10. 10. Winthrop-University Hospital 2011 Annual Report At Winthrop, we treat the most complex casesAs a major regional healthcare resource with a long-standing pleural effusions or fluid build-up in the space around thecommitment to medical education and research, Winthrop- lungs, among other conditions. Our experts also perform fetalUniversity Hospital offers patients facing complex health issues shunting drainage procedures to correct, for example, lowerhighly sophisticated care, some of which is not available any- urinary tract obstructions that may harm the fetus’ kidneys.where else in our region. These and other fetal surgeries are available exclusively throughFrom unborn babies to elderly patients struggling with chronic Winthrop’s prestigious Maternal Fetal Medicine program. Atillnesses, patients find help—and hope—at Winthrop. Winthrop, not only do we ensure the optimal health of moms- to-be and ensure the safest possible delivery of babies, but alsoFetal surgery saves babies’ lives we save the lives of at-risk mothers and babies…nothing couldWhile news of a baby on the way is joyous, pregnancy is be more important.not without risk. Thanks to Winthrop’s Fetal Surgery Program,which is the only one on Long Island that allows in-utero Robotic surgery use expandssurgical treatment options, conditions that once may have The sophistication of minimally invasive surgical techniquesthreatened a fetus are being treated successfully during early continues to grow, and Winthrop-University Hospital remains apregnancy. leader in the use of these procedures. The hospital was the first on Long Island to acquire the daVinci Si HD Surgical System,Our team of fetal medicine specialists uses state-of-the-art fetal the most current equipment of this type.treatments including fetoscopic laser coagulation procedures tocorrect twin-to-twin transfusion syndrome, intrauterine blood Seated at a console a few feet away from the patient, surgeons,transfusions to treat conditions such as fetal anemia and fetal with their fingers attached to robotic controls, view a high-thrombocytopenia, and intrauterine shunt catheters to treat definition screen displaying a three-dimensional magnified 8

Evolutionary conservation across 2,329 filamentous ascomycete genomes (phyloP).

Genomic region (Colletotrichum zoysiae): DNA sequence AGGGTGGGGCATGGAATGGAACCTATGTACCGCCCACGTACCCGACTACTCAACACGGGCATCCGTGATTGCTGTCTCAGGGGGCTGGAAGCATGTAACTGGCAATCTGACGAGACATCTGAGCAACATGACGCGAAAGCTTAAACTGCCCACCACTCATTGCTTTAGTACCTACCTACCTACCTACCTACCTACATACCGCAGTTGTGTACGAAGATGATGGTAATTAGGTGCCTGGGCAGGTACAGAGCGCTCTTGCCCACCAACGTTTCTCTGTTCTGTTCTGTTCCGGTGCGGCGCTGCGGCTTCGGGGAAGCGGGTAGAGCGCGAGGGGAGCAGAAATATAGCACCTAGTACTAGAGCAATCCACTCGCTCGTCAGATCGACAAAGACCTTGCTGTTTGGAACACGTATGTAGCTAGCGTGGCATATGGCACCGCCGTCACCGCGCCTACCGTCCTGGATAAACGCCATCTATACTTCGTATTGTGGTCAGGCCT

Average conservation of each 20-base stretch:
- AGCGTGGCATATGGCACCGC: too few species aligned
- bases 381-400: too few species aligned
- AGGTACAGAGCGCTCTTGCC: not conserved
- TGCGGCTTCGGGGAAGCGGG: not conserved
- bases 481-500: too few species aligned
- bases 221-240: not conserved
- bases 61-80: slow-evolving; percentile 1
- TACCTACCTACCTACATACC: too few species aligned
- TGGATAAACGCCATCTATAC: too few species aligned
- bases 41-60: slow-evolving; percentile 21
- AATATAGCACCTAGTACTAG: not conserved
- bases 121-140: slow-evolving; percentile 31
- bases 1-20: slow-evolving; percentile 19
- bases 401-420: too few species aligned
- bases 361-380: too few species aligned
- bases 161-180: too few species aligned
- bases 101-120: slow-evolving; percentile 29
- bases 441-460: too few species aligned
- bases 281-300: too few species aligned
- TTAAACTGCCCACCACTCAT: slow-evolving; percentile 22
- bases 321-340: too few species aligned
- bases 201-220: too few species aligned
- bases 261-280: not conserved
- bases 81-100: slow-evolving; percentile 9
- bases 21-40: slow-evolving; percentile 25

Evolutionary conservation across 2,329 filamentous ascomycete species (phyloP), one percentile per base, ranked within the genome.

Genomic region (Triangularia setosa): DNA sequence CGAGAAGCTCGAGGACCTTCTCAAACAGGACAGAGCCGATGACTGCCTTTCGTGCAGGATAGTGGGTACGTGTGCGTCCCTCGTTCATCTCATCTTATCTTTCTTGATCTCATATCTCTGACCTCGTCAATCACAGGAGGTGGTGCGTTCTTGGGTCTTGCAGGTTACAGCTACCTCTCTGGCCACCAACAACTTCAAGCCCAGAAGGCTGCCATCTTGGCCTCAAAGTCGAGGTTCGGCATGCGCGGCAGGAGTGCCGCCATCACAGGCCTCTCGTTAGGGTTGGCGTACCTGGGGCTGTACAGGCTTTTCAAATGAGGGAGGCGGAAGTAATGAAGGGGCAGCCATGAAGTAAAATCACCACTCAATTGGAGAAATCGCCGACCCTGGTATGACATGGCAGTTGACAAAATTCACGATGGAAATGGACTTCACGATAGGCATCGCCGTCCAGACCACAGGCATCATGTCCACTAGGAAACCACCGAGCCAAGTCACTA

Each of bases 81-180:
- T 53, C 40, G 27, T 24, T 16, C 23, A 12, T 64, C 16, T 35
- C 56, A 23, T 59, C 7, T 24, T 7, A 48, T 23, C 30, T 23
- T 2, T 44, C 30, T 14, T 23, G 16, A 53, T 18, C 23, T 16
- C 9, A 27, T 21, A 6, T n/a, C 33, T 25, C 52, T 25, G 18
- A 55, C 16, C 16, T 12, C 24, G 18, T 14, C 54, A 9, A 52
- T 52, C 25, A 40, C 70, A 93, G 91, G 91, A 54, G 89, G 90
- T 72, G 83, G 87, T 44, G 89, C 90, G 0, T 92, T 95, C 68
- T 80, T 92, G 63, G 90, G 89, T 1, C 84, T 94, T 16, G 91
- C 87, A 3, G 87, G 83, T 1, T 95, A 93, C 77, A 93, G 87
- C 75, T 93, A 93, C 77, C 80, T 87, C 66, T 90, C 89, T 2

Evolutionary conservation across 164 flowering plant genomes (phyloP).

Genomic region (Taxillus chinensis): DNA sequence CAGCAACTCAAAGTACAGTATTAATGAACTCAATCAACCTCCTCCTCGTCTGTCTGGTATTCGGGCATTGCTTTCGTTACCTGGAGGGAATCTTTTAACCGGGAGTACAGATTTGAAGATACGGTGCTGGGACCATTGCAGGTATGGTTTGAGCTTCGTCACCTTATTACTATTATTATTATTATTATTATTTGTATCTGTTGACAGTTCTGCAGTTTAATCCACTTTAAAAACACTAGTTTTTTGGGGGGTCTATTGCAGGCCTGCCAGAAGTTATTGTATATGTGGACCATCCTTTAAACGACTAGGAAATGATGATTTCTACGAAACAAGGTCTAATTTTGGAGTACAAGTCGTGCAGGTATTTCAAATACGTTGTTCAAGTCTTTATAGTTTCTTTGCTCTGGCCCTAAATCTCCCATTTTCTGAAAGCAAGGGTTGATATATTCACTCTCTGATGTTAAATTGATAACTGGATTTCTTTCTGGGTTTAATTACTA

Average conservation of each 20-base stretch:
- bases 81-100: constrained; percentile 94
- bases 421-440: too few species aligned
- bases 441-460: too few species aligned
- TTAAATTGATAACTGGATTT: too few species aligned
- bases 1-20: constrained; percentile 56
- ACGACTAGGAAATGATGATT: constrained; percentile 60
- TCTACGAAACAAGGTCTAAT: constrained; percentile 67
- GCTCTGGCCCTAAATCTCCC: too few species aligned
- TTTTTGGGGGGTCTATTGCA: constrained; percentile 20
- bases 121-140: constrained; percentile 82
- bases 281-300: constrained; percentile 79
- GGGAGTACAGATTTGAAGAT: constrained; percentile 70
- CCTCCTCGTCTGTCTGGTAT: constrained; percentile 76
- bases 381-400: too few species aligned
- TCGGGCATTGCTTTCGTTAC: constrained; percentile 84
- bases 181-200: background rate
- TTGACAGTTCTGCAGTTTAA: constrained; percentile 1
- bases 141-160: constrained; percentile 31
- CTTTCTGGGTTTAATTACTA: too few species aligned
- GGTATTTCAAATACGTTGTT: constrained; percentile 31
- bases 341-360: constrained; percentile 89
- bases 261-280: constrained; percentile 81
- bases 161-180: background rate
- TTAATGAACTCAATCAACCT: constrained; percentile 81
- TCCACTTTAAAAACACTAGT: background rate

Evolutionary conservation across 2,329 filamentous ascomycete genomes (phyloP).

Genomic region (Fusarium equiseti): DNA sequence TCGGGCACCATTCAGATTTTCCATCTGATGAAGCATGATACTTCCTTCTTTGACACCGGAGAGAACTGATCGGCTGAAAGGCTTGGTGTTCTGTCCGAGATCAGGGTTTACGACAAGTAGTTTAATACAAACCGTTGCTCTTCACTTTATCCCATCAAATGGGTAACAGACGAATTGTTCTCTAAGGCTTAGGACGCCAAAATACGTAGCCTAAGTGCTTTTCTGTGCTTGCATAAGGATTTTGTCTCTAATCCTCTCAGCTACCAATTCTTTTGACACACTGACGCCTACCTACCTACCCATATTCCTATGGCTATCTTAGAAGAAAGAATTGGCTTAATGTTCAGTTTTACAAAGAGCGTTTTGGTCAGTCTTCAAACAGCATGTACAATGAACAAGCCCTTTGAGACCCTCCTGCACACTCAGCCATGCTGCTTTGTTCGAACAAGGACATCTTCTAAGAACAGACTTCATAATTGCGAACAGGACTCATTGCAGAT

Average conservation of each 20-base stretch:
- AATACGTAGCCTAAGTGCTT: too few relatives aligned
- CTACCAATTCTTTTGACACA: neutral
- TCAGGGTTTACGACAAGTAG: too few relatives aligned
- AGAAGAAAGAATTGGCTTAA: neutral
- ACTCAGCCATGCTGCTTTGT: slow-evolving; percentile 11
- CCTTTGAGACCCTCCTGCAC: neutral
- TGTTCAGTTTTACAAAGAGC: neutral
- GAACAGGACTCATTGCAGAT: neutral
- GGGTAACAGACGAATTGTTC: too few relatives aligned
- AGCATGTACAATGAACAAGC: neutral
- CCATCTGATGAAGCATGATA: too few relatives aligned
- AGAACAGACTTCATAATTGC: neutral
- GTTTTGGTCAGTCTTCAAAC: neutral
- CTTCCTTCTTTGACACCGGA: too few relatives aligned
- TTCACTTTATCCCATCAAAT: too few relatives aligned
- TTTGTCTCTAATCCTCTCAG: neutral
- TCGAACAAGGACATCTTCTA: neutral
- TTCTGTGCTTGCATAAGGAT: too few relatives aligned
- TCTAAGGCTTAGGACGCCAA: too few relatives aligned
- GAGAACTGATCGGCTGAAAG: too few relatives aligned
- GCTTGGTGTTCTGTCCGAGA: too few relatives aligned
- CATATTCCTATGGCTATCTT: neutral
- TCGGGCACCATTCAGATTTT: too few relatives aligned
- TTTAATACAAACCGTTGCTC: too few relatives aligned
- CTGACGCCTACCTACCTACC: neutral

11. 11. Winthrop’sFetal SurgeryProgram... is the only onein our region that allowsin-utero treatment options.
  12. 12. FIRST hospital onLong Island to acquire thedaVinci Si HD Dual ConsoleRobotic Surgical System